In a while, the election will take place in Ukraine. I hope that eventually this state will be ruled by a government that will be more pragmatic in its attitude to our bilateral contacts. Our ambassador will certainly arrive in Ukraine and take up his duties. It is within the limits of diplomatic practice. Situations like this occur between other states as well. And it was indeed an extreme form of response. I even had to address the President of Ukraine directly in an open letter or via the videoblog so that everybody would know the reasons for my actions. I believe that it is honest; it is different from behind-the-scenes diplomacy, when we smile to each other and try to show that everything is good, but in fact we play petty nasty tricks on each other.

A nuclear-free world

As far as the idea of a nuclear-free world is concerned, this is our common ideal, which we have to strive for, but we have to travel a difficult road to get it, because in order to achieve a nuclear-free world, not only the United States and Russia should abandon nuclear arms at some point, but other countries as well should do the same, yet there is no such unity. Even among our close European partners, by far not all of them share our common opinion with the US President that this issue should be dealt with vigorously.

We all know that now there are a number of countries that do not admit that they have nuclear weapons, but at the same time, they do not deny it either. We should think how to convince them to abandon nuclear weapons. This road is very difficult, but I think that we should go along this road.

European security

I will say a few words about the idea of the treaty on European security. It is aimed precisely at creating a framework to give all of us – both NATO members and European countries that are not NATO members – the possibility to discuss the most urgent issues. Otherwise the states with no NATO membership will not be fully at ease.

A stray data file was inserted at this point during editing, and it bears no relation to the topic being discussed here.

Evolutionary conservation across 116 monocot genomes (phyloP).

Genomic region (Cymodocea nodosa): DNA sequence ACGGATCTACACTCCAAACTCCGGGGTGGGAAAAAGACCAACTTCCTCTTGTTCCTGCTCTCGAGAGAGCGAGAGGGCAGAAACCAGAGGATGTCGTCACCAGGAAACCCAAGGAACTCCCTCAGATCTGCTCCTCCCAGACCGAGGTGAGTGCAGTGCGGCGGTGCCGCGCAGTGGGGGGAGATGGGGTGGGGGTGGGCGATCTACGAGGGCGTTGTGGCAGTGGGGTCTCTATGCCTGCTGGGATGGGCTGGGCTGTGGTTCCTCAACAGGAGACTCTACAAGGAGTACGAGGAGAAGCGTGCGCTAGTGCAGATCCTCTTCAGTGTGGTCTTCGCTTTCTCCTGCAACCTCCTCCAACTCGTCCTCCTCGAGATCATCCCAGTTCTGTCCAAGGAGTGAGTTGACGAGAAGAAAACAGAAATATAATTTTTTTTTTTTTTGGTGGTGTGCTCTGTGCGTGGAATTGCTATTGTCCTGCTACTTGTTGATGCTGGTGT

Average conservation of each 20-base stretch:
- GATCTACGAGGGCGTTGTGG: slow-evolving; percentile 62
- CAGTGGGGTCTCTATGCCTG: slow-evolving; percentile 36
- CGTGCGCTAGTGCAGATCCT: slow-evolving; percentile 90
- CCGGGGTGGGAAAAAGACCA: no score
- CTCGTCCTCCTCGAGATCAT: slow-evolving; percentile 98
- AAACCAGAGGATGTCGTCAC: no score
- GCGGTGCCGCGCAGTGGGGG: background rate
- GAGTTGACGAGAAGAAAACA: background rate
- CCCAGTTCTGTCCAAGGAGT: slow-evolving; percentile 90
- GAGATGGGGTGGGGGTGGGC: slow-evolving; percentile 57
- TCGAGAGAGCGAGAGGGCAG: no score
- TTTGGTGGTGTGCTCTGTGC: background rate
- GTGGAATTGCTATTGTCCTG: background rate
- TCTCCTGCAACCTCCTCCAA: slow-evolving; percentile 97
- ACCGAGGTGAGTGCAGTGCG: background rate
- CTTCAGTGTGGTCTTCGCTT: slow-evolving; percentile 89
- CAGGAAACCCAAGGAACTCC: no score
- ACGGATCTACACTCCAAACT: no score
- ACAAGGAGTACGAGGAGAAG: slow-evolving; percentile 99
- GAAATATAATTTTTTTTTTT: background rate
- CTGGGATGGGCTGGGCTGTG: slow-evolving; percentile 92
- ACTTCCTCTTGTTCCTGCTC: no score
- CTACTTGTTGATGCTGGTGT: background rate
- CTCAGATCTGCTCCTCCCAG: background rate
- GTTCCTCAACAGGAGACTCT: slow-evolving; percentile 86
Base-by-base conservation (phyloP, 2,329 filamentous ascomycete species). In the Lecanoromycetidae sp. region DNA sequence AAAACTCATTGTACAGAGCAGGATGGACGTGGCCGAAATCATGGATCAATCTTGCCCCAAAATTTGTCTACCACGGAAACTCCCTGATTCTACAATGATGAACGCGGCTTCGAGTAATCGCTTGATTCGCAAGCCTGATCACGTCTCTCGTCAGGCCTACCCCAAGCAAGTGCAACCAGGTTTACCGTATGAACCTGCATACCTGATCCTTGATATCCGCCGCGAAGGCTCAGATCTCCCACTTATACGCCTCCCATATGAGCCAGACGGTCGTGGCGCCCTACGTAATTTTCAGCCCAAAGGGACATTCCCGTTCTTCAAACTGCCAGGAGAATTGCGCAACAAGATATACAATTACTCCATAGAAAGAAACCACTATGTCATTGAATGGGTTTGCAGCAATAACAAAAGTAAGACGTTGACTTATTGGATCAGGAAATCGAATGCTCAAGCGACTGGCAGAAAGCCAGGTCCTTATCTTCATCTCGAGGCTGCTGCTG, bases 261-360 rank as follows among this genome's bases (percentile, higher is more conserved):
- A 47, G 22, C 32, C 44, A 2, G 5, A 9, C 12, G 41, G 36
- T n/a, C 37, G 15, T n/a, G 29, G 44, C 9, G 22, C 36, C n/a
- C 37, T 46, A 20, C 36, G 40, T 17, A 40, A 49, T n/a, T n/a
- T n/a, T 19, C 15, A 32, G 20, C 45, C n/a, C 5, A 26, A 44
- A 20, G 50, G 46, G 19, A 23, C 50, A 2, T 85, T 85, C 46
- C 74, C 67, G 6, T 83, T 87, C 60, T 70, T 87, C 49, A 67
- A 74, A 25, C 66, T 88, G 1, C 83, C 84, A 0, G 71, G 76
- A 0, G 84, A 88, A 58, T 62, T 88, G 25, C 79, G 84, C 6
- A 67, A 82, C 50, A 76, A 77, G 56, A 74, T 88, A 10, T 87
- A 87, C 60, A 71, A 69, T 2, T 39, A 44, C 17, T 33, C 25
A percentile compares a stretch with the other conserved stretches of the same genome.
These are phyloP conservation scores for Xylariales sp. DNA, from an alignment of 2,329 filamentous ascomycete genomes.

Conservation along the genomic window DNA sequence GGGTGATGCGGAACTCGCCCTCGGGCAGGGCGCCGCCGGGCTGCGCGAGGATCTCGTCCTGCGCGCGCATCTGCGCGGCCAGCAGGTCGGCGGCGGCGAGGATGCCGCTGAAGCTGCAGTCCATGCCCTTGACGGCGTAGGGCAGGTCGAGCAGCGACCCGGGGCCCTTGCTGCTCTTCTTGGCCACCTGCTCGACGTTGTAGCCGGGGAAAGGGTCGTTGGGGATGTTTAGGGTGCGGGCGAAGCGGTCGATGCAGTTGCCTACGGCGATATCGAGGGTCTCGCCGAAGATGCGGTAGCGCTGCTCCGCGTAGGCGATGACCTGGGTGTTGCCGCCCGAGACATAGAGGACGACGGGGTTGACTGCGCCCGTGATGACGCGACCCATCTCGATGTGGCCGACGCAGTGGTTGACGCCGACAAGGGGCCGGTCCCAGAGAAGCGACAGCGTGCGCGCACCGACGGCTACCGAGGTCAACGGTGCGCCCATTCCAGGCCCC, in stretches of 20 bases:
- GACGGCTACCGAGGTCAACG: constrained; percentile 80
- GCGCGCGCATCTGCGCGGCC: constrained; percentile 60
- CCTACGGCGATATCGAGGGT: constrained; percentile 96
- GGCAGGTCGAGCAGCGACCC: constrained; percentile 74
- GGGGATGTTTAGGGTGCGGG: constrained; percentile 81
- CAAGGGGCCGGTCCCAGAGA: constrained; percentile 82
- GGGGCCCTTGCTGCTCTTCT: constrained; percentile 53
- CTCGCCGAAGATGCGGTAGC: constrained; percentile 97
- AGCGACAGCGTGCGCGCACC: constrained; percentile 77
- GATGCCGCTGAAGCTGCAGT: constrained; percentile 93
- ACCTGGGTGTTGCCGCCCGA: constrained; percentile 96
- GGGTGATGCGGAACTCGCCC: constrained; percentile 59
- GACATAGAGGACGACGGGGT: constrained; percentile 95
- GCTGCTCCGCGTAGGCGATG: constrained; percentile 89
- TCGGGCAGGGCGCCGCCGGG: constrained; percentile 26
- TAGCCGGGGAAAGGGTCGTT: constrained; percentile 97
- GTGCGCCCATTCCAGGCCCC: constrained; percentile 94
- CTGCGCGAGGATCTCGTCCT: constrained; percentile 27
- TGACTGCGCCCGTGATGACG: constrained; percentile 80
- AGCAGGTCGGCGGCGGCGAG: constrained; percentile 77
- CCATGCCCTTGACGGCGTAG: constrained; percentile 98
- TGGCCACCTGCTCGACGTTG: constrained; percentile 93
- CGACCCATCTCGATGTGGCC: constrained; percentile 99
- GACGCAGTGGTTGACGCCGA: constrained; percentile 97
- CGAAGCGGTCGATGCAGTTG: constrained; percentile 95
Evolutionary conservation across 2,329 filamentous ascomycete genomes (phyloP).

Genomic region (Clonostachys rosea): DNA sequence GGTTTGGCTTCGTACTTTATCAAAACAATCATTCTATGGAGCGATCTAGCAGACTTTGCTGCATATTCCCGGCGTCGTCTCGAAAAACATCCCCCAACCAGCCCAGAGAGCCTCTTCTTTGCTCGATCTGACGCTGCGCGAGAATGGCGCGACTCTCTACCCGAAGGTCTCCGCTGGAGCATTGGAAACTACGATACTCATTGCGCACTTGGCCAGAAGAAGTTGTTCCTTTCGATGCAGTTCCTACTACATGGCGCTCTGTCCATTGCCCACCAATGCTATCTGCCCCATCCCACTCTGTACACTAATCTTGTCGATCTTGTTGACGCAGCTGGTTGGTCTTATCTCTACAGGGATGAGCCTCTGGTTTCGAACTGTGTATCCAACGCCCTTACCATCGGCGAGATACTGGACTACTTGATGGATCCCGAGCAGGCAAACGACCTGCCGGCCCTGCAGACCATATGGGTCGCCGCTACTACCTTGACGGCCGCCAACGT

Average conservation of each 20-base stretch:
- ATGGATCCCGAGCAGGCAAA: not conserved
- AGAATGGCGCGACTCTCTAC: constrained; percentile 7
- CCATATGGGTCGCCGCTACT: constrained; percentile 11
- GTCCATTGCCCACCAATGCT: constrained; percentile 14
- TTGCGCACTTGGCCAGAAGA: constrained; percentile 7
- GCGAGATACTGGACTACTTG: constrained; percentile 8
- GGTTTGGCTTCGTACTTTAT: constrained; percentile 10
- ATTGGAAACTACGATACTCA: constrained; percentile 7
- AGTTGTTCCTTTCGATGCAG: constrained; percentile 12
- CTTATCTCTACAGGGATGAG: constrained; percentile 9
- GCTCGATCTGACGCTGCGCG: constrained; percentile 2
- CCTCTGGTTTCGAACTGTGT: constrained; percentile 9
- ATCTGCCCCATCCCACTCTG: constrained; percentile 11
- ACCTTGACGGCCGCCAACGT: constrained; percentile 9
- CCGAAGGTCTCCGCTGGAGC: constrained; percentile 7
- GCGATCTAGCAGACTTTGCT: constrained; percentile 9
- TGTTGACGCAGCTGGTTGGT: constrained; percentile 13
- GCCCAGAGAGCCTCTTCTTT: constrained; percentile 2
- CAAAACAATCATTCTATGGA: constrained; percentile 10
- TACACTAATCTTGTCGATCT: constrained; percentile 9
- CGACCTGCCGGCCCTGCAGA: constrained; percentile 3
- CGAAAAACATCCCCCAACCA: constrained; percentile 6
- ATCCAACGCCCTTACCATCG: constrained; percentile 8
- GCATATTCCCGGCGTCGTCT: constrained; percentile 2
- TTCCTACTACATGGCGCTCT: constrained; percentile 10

We should create a comprehensive mechanism to communicate, discuss the most difficult situations and ways to settle our intra-European disagreements on various matters.

I am convinced that we must think about how to enhance European security. It is our common need.

Russia-EU relations

I believe that relations between the Russian Federation and the European Union are the cornerstone of overall European development, because Russia can offer a range of economic opportunities, while Europe has a high technology culture and a vast consumer market. If we want to facilitate the development of the entire European continent which we perceive as Europe, from Vancouver to Vladivostok, we should promote the closest possible cooperation between the European Union and the Russian Federation while paying, of course, due attention to bilateral relations. Take, for example, the relations between the Russian Federation and Germany. They are just a quintessence of European relations: we have a huge volume of trade and implement a great number of joint economic projects.

I hope that there's almost nothing to divide us. I hope that we will be able to continue strengthening our relations with our European neighbors. I hope that the degree of mutual understanding on the majority of issues will grow. I hope that many of the problems that the European continent is facing today, which are quite obvious, will be solved through our active joint involvement.